Thailand, Final Section

The trip in the market border town of Myanmar (Burma) was eye-opening too. These people are very poor and the market was such a mishmash of people and items for sale. After that we floated on the Mekong River to Laos for the afternoon. Three countries in one day.

This is when everyone started dropping like flies. The sickness hit different people different ways, but it was all nasty. Some people missed a few meals, but almost everyone made it to every activity. A few people visited the silk worm factory and the lacquerware workshop (I missed it). After a stop at the Crystal Temple (spectacular!), we finally made it to Chiang Mai, a lovely northern city of 2 million people, where the weather is cooler and the countryside is beautiful.

Another highlight was the Elephant camp, where we watching a group of elephants form a band and another one painted a picture for us. Then we rode through the jungle and across a river on elephant backs. The small rafts were an enjoyable way to take in the scenery.

I learned so much about Buddhist life the next morning when we went to give them alms (feed them breakfast). Afterwards, we attended a lecture from a renowned Buddhist scholar, Phra Saneh Dhammavaro. I even bought his book. Later we visited one of the most spectacular temples high on a mountaintop, Wat Phrathat Doi Suthep.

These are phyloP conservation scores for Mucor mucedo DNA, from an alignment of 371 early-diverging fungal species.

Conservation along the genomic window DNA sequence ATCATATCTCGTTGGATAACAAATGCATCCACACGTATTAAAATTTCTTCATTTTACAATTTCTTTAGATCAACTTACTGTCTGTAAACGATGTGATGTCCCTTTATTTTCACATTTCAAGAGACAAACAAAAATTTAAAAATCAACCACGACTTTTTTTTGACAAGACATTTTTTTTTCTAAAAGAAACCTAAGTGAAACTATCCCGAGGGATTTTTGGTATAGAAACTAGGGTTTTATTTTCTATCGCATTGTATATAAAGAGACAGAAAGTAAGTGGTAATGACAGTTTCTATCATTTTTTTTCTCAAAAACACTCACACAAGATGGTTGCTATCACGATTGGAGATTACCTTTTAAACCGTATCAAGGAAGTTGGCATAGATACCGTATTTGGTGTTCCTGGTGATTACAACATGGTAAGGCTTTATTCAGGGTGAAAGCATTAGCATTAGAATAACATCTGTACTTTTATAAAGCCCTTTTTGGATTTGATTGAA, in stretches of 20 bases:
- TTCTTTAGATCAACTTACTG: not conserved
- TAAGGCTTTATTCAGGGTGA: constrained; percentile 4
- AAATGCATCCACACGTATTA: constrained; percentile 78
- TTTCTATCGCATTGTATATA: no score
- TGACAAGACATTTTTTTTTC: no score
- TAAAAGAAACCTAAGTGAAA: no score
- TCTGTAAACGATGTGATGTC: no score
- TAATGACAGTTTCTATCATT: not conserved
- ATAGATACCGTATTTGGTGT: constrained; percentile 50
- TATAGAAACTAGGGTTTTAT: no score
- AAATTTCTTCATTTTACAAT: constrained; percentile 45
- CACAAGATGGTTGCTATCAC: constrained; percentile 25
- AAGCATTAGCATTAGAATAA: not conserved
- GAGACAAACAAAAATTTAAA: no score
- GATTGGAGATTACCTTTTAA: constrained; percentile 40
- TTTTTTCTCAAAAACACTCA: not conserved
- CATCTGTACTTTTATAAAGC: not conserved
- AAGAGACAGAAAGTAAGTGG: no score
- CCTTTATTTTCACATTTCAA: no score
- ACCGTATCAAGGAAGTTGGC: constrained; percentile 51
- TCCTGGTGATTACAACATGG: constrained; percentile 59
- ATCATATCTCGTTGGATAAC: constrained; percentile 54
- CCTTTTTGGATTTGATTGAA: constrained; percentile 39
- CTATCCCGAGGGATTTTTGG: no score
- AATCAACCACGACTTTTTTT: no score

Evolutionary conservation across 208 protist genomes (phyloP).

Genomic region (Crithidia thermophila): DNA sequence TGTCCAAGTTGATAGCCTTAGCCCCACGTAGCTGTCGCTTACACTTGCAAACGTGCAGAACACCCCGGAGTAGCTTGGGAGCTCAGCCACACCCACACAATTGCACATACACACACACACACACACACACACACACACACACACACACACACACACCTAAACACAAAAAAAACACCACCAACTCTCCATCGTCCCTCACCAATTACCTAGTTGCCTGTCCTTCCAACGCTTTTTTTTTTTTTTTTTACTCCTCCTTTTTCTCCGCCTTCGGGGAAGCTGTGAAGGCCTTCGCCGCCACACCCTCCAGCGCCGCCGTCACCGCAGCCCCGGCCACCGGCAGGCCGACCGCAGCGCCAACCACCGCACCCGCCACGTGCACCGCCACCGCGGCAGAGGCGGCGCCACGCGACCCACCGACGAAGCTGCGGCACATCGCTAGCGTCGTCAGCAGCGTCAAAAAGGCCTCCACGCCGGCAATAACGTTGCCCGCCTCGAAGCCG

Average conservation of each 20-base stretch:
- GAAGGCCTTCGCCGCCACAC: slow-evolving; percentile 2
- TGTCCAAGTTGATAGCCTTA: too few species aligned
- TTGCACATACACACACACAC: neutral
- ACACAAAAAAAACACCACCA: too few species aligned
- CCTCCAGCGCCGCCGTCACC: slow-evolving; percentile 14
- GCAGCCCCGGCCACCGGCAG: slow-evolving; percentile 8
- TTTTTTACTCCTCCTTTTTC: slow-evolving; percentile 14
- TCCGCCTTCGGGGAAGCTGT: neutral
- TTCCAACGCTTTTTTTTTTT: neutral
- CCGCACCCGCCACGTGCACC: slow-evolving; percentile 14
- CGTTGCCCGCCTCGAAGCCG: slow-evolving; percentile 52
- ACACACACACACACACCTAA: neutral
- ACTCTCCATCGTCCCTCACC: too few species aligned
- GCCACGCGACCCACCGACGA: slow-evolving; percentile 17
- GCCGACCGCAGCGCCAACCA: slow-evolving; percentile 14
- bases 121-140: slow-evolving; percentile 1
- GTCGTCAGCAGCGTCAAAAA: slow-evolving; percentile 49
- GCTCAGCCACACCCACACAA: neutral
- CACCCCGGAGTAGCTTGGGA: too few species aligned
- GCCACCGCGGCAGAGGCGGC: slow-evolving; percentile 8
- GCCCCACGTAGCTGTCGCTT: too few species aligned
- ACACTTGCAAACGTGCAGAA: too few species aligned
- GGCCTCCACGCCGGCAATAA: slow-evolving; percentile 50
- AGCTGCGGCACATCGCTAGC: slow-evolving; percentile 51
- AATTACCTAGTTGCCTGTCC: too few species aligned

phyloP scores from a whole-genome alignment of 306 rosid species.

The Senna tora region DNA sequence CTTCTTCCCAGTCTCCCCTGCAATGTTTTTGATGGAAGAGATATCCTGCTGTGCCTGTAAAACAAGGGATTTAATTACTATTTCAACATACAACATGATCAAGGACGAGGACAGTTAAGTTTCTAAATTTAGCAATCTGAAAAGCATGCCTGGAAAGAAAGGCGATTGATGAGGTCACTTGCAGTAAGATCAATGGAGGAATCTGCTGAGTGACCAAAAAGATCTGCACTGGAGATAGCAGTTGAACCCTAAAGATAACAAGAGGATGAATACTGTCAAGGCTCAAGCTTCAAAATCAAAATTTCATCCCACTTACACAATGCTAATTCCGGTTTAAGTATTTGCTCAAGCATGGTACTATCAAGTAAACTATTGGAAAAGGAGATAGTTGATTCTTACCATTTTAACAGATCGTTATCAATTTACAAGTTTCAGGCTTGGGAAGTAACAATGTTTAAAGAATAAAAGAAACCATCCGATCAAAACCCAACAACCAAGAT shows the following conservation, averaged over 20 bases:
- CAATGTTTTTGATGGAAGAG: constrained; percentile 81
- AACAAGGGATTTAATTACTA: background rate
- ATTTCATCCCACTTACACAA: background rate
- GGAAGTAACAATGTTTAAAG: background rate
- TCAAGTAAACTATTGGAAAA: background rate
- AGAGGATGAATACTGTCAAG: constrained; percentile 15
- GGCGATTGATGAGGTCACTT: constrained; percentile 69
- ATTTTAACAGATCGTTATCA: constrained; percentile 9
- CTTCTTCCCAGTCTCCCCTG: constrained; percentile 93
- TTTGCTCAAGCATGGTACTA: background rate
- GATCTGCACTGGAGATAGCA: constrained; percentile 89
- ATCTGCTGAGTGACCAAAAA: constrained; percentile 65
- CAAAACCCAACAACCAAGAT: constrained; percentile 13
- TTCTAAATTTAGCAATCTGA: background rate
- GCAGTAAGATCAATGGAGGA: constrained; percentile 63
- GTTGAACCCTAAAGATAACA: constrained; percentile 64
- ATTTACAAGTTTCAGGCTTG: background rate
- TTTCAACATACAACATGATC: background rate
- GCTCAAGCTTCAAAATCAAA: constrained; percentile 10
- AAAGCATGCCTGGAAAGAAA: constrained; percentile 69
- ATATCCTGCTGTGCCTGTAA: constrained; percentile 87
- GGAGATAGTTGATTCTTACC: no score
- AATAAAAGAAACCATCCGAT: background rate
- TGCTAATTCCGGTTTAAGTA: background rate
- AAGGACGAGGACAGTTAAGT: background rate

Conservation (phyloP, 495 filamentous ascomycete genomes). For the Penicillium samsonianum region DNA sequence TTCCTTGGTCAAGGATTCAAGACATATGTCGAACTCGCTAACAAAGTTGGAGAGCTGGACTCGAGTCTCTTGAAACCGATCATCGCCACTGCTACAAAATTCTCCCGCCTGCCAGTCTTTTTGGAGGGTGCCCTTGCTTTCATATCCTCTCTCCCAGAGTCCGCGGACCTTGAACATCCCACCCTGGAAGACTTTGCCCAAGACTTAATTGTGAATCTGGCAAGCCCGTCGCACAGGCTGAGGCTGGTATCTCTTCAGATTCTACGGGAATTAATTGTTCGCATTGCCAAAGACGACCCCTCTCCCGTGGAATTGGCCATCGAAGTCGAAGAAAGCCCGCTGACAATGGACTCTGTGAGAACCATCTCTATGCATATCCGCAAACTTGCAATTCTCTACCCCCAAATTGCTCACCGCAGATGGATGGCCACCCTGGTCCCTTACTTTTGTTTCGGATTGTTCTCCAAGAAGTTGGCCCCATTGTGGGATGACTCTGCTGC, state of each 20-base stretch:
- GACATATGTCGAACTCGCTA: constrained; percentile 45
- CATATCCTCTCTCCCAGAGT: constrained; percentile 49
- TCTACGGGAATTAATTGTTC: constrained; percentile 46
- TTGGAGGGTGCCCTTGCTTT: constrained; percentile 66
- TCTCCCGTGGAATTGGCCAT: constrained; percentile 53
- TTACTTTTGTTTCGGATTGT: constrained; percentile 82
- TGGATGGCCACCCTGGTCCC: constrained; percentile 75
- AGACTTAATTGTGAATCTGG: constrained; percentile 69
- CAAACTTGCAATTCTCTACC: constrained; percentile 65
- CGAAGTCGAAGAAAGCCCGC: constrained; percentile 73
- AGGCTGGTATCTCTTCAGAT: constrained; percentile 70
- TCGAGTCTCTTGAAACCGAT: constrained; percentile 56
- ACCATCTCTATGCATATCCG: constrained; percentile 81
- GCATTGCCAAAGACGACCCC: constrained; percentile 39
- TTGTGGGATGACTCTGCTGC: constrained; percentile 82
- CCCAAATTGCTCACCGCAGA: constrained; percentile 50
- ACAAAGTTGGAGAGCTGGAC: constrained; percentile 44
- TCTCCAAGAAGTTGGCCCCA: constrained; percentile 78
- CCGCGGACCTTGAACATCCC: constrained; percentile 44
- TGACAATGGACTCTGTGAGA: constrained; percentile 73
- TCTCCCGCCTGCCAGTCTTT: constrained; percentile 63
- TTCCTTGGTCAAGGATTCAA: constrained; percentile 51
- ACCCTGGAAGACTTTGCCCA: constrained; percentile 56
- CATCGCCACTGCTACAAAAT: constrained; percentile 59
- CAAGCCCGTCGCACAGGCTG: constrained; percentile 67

We saw the silverware workshop and the gems—sapphires and rubies. Then we went to the handpainting place, where the artists will paint anything you bring to them—shirts, pants, purses, camera cases—all beautifully done in a few minutes. We had dinner at the home of a gorgeous Thai woman, who was gracious and welcoming to us. She showed us how to make our own Thai salad in a giant mortar and pestle, and then a delicious dinner. Some of us made the walk to the Loy Kra Tong festival near the bridge with a parade, fireworks, lanterns, and floating kra tongs.

The next morning we flew back to Bangkok. Six of us were brave enough to go to see the Lady-Boy show at the Calypso cabaret. I don’t know why they are so popular in Bangkok, but it’s a big thing there. It was fun, not too risqué.

Our last day, was a tour of the Grand Palace, where we got to see the changing of the guard. And the oldest temple in Bangkok, Wat Po with the colossal reclining Buddha. Our farewell dinner was aboard a river barge, floating past the Grand Palace, lit with golden lights, and the full moon rising above it.


Anonymous said...


Your pictures and descriptions are beautiful. Thank you for sharing them.

Bobbie said...

Cathy...thank you for sharing your pictures of your trip. They are awesome. I almost feel like I was there with you all. Nice to see a picture of your mom too ( Hi Georgie )
Angel Hugs...Bobbie

Tiffany said...

Simply amazing photos! I don't know how you didn't go into sesory overload.